The budget-writing Joint Finance Committee has been spending the recent General Assembly recess approving departmental and legislative requests for spending increases for community priorities.
First, it has approved a substantial increase in funding for public school bus drivers and related programs. Second, it has approved funding increases for childcare assistance for lower income families. Third, the Senior Property Tax Credit, reduced during the Budget Crisis of 2017 by $100, has been restored to $500.
Of course, the Joint Finance Committee only reviewed and voted on funding priorities for the fiscal 2023 operating budget last week. The full General Assembly has to still vote on the full and final budget by June 30.
Regarding the school bus drivers, the JFC voted last week to add $16.9 million to address recommendations from the Public School Transportation Committee, a group consisting of legislative and state budget officials, public and charter school personnel, and bus contractor representatives.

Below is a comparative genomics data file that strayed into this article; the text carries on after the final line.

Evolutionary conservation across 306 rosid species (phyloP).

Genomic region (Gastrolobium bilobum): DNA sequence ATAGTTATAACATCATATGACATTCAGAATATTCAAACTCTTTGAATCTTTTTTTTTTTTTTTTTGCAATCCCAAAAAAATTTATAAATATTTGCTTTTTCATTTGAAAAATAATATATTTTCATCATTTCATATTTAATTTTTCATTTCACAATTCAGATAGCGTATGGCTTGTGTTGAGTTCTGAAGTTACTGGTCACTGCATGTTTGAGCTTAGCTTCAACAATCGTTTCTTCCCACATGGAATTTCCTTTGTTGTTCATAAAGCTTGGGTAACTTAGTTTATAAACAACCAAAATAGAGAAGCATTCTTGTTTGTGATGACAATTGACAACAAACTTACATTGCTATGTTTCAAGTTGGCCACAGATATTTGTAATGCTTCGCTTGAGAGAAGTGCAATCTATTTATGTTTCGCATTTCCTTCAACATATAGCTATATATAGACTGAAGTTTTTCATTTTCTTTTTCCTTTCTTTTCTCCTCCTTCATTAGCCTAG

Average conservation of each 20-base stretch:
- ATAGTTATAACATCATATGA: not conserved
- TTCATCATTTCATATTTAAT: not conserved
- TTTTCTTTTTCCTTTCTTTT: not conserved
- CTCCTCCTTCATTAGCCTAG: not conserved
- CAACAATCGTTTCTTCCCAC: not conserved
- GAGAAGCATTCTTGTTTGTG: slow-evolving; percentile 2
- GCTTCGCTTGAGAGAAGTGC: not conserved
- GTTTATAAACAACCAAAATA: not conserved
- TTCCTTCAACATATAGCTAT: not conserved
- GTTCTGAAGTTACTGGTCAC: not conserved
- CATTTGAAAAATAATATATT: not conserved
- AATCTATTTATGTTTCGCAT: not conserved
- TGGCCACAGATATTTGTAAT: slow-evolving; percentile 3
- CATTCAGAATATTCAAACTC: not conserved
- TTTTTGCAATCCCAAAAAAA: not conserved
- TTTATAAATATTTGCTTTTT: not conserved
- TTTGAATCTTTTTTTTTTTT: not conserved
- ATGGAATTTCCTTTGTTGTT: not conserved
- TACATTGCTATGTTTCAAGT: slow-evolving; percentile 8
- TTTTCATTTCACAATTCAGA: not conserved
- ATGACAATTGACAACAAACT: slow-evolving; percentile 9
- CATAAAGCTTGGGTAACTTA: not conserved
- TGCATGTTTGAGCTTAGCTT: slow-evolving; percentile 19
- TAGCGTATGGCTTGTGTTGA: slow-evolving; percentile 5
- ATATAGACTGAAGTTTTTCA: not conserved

As part of the vote, Joint Finance Committee earmarked $11.7 million to increase the minimum hourly rate for bus drivers, $3.8 million for administrative expenses, and $1.4 million to increase the basic maintenance allowance by 30%.
“We rely on bus drivers to safely transport our children from home to school and back every day, and they fulfill that vital role wonderfully. It’s long past time for us to fairly compensate these dedicated workers for their service to our students,” said Rep. Kim Williams, a Joint Finance Committee member and chair of the House Education Committee. “In recent years, it has become more difficult to recruit and retain school bus drivers. Boosting their pay has been a priority, and I’m grateful we were able to provide a meaningful increase for our partners in the educational system.”